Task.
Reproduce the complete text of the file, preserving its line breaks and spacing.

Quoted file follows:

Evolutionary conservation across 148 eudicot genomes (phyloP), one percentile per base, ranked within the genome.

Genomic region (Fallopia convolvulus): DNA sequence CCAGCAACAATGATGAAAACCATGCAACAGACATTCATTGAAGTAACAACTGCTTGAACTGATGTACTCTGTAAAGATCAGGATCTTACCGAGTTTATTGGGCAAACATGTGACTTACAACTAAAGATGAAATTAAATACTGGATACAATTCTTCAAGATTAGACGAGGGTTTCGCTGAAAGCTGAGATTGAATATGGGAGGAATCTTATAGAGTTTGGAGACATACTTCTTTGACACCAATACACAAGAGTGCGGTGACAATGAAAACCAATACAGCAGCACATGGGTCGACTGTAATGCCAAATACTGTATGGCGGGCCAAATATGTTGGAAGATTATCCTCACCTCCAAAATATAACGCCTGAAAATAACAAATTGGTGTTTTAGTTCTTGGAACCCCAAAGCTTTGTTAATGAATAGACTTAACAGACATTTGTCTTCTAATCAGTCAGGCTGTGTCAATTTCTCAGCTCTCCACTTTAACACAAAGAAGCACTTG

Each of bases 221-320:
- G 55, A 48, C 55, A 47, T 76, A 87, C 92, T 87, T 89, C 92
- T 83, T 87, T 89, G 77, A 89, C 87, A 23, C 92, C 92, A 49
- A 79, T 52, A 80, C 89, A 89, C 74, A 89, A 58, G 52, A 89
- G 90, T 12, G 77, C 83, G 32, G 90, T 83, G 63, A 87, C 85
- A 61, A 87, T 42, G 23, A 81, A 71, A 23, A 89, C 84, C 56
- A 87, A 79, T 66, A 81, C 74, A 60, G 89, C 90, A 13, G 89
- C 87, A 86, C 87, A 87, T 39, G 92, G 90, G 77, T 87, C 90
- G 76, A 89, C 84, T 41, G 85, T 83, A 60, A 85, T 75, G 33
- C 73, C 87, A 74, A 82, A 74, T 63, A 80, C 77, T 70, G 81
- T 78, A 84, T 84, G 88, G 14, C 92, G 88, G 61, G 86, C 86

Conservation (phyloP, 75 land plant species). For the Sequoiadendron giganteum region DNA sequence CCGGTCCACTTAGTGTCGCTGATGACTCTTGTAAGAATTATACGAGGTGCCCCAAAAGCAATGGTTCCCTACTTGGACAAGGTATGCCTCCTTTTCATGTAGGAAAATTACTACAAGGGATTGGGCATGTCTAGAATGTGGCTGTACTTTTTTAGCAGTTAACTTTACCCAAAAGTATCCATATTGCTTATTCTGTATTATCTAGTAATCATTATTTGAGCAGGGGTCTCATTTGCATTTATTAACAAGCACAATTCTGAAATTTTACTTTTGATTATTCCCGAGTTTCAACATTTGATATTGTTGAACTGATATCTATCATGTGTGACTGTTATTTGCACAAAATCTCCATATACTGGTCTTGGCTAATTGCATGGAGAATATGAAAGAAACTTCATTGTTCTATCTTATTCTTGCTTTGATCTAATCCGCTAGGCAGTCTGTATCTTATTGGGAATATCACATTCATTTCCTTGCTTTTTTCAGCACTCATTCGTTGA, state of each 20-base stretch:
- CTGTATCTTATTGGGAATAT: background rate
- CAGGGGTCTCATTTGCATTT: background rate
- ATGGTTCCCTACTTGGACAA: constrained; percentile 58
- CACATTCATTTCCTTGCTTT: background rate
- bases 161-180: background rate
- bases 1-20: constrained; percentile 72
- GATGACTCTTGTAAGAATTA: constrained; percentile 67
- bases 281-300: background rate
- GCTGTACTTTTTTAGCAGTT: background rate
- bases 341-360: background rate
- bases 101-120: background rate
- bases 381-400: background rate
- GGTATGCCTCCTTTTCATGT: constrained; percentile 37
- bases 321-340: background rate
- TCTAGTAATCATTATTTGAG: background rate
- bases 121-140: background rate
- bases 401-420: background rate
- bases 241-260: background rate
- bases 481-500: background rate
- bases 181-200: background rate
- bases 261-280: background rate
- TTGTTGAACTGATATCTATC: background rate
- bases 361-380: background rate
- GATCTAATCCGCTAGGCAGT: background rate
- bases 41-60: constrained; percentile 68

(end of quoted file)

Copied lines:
Evolutionary conservation across 148 eudicot genomes (phyloP), one percentile per base, ranked within the genome.

Genomic region (Fallopia convolvulus): DNA sequence CCAGCAACAATGATGAAAACCATGCAACAGACATTCATTGAAGTAACAACTGCTTGAACTGATGTACTCTGTAAAGATCAGGATCTTACCGAGTTTATTGGGCAAACATGTGACTTACAACTAAAGATGAAATTAAATACTGGATACAATTCTTCAAGATTAGACGAGGGTTTCGCTGAAAGCTGAGATTGAATATGGGAGGAATCTTATAGAGTTTGGAGACATACTTCTTTGACACCAATACACAAGAGTGCGGTGACAATGAAAACCAATACAGCAGCACATGGGTCGACTGTAATGCCAAATACTGTATGGCGGGCCAAATATGTTGGAAGATTATCCTCACCTCCAAAATATAACGCCTGAAAATAACAAATTGGTGTTTTAGTTCTTGGAACCCCAAAGCTTTGTTAATGAATAGACTTAACAGACATTTGTCTTCTAATCAGTCAGGCTGTGTCAATTTCTCAGCTCTCCACTTTAACACAAAGAAGCACTTG

Each of bases 221-320:
- G 55, A 48, C 55, A 47, T 76, A 87, C 92, T 87, T 89, C 92
- T 83, T 87, T 89, G 77, A 89, C 87, A 23, C 92, C 92, A 49
- A 79, T 52, A 80, C 89, A 89, C 74, A 89, A 58, G 52, A 89
- G 90, T 12, G 77, C 83, G 32, G 90, T 83, G 63, A 87, C 85
- A 61, A 87, T 42, G 23, A 81, A 71, A 23, A 89, C 84, C 56
- A 87, A 79, T 66, A 81, C 74, A 60, G 89, C 90, A 13, G 89
- C 87, A 86, C 87, A 87, T 39, G 92, G 90, G 77, T 87, C 90
- G 76, A 89, C 84, T 41, G 85, T 83, A 60, A 85, T 75, G 33
- C 73, C 87, A 74, A 82, A 74, T 63, A 80, C 77, T 70, G 81
- T 78, A 84, T 84, G 88, G 14, C 92, G 88, G 61, G 86, C 86

Conservation (phyloP, 75 land plant species). For the Sequoiadendron giganteum region DNA sequence CCGGTCCACTTAGTGTCGCTGATGACTCTTGTAAGAATTATACGAGGTGCCCCAAAAGCAATGGTTCCCTACTTGGACAAGGTATGCCTCCTTTTCATGTAGGAAAATTACTACAAGGGATTGGGCATGTCTAGAATGTGGCTGTACTTTTTTAGCAGTTAACTTTACCCAAAAGTATCCATATTGCTTATTCTGTATTATCTAGTAATCATTATTTGAGCAGGGGTCTCATTTGCATTTATTAACAAGCACAATTCTGAAATTTTACTTTTGATTATTCCCGAGTTTCAACATTTGATATTGTTGAACTGATATCTATCATGTGTGACTGTTATTTGCACAAAATCTCCATATACTGGTCTTGGCTAATTGCATGGAGAATATGAAAGAAACTTCATTGTTCTATCTTATTCTTGCTTTGATCTAATCCGCTAGGCAGTCTGTATCTTATTGGGAATATCACATTCATTTCCTTGCTTTTTTCAGCACTCATTCGTTGA, state of each 20-base stretch:
- CTGTATCTTATTGGGAATAT: background rate
- CAGGGGTCTCATTTGCATTT: background rate
- ATGGTTCCCTACTTGGACAA: constrained; percentile 58
- CACATTCATTTCCTTGCTTT: background rate
- bases 161-180: background rate
- bases 1-20: constrained; percentile 72
- GATGACTCTTGTAAGAATTA: constrained; percentile 67
- bases 281-300: background rate
- GCTGTACTTTTTTAGCAGTT: background rate
- bases 341-360: background rate
- bases 101-120: background rate
- bases 381-400: background rate
- GGTATGCCTCCTTTTCATGT: constrained; percentile 37
- bases 321-340: background rate
- TCTAGTAATCATTATTTGAG: background rate
- bases 121-140: background rate
- bases 401-420: background rate
- bases 241-260: background rate
- bases 481-500: background rate
- bases 181-200: background rate
- bases 261-280: background rate
- TTGTTGAACTGATATCTATC: background rate
- bases 361-380: background rate
- GATCTAATCCGCTAGGCAGT: background rate
- bases 41-60: constrained; percentile 68